|Nutritional Guidelines (per serving)|
|Servings: 6 to 8|
|Amount per serving|
|% Daily Value*|
|Total Fat 63g||81%|
|Saturated Fat 11g||54%|
|Total Carbohydrate 19g||7%|
|Dietary Fiber 3g||12%|
|*The % Daily Value (DV) tells you how much a nutrient in a food serving contributes to a daily diet. 2,000 calories a day is used for general nutrition advice.|
There are endless varieties of meatball, or ‘köfte’ (KUF’-tay) dishes in Turkish cuisine. Endless combinations of ground beef and lamb, spices, fresh herbs, bread crumbs or bulgur are grilled, fried and baked. In Turkey, there is a type of ‘köfte’ for everyone.
Many ‘köfte’ dishes are local favorites and good examples of Turkish regional cuisine. One of the most beloved recipes for home cooks and restaurant chefs alike comes from the coastal city of İzmir, once known as Smyrna. It’s called ‘İzmir Köftesi’ (is-MEER’ KUF’-tay-see), which simply means ‘meatballs from Izmir.’
Although the name may seem simple, the flavor of this dish is extraordinary. It’s especially tender and juicy because it’s double-cooked.
The meatballs and the potatoes are fried first, then put in the casserole with vegetables and sauce to bake to perfection. Spring and summer tomatoes work the best, but you can also use canned tomato puree during the winter months.
‘İzmir köftesi’ is a great do-ahead dish. In fact, if it sits in the refrigerator overnight, the flavors have a chance to blend and the taste is even better when it’s reheated the next day. Go ahead and try this favorite in your own kitchen. It may become a family favorite.
- 1 pound ground beef (lean)
- 1 onion
- 1 egg
- 4 slices white bread (stale, crusts removed)
- 1/4 parsley (Italian variety, leaves chopped)
- 1 1/2 tsp. salt
- 1/2 tsp. black pepper
- 1/2 tsp. cumin
- 4 large potatoes
- 3 to 4 peppers (Hungarian)
- 1 bell pepper (green)
- 2 tomatoes
- 1 bell pepper (red)
- 1 tbsp. tomato paste
- 2 tomatoes (grated)
- 1 cup hot water
- 1/2 tsp. salt
- 2 cups cooking oil (for frying)
Begin by preparing the meatballs. Put the ground beef in a large mixing bowl. Grate the onion and drain the extra juice. Add it to the meat.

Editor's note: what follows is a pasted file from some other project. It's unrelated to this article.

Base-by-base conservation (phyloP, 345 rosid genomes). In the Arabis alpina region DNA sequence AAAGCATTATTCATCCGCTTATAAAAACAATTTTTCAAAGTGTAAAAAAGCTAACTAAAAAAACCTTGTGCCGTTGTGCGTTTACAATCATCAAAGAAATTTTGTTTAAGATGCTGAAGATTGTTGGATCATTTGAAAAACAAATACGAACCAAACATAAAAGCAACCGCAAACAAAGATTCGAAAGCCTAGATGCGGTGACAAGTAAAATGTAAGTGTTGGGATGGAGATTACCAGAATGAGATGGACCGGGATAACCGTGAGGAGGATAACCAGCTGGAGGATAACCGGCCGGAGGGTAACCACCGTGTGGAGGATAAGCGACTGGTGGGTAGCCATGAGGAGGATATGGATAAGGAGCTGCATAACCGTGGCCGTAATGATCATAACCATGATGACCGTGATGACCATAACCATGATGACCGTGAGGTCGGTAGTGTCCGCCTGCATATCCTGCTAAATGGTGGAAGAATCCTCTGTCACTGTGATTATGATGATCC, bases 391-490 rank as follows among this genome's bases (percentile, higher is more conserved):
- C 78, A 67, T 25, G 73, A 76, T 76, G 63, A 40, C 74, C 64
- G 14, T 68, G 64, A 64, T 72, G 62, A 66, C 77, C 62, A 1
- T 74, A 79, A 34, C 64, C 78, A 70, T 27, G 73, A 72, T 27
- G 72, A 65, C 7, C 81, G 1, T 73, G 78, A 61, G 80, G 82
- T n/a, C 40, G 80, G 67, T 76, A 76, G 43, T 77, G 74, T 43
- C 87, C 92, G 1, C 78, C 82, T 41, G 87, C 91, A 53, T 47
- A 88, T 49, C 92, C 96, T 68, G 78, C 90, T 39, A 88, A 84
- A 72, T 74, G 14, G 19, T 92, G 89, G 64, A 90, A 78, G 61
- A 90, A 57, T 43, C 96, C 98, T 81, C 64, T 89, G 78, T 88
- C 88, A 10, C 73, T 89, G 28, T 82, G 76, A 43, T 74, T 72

Wet the stale bread with warm water. Squeeze out the water and add it to the meat. Add the spices, chopped parsley, and egg.
Knead the mixture together for several minutes until it’s well combined. Set it aside to let it rest for a few minutes. Break off walnut-sized pieces of the meat mixture and make oblong meatballs by rolling them between the palms of your hands.
Put about 1 inch of oil in a large skillet and heat on high. Fry the meatballs until they are nicely browned on all sides. Drain them on paper towels.
Peel the potatoes and cut them in wedges. Fry them in the same oil as the meatballs until they soften and turn a light golden brown. Drain them on paper towels.
In a large oven-proof casserole tray, arrange the cooked meatballs to cover the entire bottom of the tray. Next, arrange the cooked potatoes evenly over the meatballs.
Cut two tomatoes into wedges. Clean the green and red pepper and cut them into large strips. Arrange the vegetables along with the potatoes.
For the sauce, grate two more tomatoes. Mix them with the tomato paste and hot water. Add the salt and pepper. Pour the mixture over the casserole.
Bake it in a 390 F oven for about 30 minutes or until the tomatoes and peppers are softened and slightly browned.
Serve your meatball casserole with crusty bread to dip in the juice.
Glass Bakeware Warning
For premade casseroles or leftovers that are in a glass baking dish and have been refrigerated, do not place directly into a hot oven as the glass can shatter. Instead, place any cold glass bakeware into a cold oven to warm up while it preheats. Or, allow the bakeware to rest outside of the fridge for 30 minutes to reach room temperature while the oven preheats.